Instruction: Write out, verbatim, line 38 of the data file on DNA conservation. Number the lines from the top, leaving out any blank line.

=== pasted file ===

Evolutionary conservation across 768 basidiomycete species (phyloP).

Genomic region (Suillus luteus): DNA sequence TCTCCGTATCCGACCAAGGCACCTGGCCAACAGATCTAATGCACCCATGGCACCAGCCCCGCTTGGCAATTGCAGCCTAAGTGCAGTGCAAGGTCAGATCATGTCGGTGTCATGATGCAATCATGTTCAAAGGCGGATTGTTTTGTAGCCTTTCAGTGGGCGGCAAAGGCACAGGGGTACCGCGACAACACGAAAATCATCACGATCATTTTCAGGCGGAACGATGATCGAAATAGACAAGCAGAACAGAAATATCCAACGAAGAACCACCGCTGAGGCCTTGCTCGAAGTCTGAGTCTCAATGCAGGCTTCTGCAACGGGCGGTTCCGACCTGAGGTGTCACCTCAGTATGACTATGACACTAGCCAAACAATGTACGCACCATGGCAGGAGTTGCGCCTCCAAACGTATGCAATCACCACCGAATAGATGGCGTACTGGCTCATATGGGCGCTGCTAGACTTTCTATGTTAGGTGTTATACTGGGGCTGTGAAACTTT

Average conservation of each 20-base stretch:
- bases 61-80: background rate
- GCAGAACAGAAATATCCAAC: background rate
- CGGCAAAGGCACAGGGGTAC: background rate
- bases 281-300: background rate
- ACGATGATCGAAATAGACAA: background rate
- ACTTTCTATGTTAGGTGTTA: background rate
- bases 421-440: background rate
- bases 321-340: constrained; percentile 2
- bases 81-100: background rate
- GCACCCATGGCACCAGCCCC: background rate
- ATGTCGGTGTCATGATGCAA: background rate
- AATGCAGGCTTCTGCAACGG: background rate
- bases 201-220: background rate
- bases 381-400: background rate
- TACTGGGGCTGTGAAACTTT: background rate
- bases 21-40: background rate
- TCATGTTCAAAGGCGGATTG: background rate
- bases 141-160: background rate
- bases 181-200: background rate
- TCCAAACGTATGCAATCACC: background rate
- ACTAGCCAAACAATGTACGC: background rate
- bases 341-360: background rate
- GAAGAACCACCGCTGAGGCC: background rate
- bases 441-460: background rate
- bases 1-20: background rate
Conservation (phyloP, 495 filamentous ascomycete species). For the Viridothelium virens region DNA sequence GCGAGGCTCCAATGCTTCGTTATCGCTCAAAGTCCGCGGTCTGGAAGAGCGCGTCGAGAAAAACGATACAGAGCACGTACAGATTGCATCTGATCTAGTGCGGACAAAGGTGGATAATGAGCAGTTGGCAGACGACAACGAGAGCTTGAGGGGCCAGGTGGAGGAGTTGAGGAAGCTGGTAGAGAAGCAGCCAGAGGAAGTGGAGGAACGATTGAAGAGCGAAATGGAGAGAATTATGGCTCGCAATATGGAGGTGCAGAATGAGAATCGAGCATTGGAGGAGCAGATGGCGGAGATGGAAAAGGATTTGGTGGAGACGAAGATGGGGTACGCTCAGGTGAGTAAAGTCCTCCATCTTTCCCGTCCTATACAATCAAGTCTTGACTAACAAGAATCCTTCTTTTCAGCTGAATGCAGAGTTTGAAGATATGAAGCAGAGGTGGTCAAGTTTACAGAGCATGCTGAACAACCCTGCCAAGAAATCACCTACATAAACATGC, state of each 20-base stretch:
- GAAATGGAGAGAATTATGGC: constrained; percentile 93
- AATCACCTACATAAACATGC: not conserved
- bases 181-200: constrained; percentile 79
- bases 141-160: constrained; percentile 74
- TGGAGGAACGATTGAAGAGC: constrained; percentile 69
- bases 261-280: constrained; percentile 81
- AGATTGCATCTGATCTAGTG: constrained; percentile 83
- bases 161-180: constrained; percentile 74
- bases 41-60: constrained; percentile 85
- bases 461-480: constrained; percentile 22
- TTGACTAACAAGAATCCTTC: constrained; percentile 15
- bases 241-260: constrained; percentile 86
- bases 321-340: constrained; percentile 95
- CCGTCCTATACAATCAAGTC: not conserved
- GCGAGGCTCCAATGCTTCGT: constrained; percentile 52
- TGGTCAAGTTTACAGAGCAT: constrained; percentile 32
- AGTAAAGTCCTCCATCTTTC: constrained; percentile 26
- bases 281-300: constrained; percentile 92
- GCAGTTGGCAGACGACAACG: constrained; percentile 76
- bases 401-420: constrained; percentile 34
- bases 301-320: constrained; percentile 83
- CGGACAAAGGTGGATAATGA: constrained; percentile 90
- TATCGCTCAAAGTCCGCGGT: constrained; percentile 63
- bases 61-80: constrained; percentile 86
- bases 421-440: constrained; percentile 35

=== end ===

- bases 41-60: constrained; percentile 85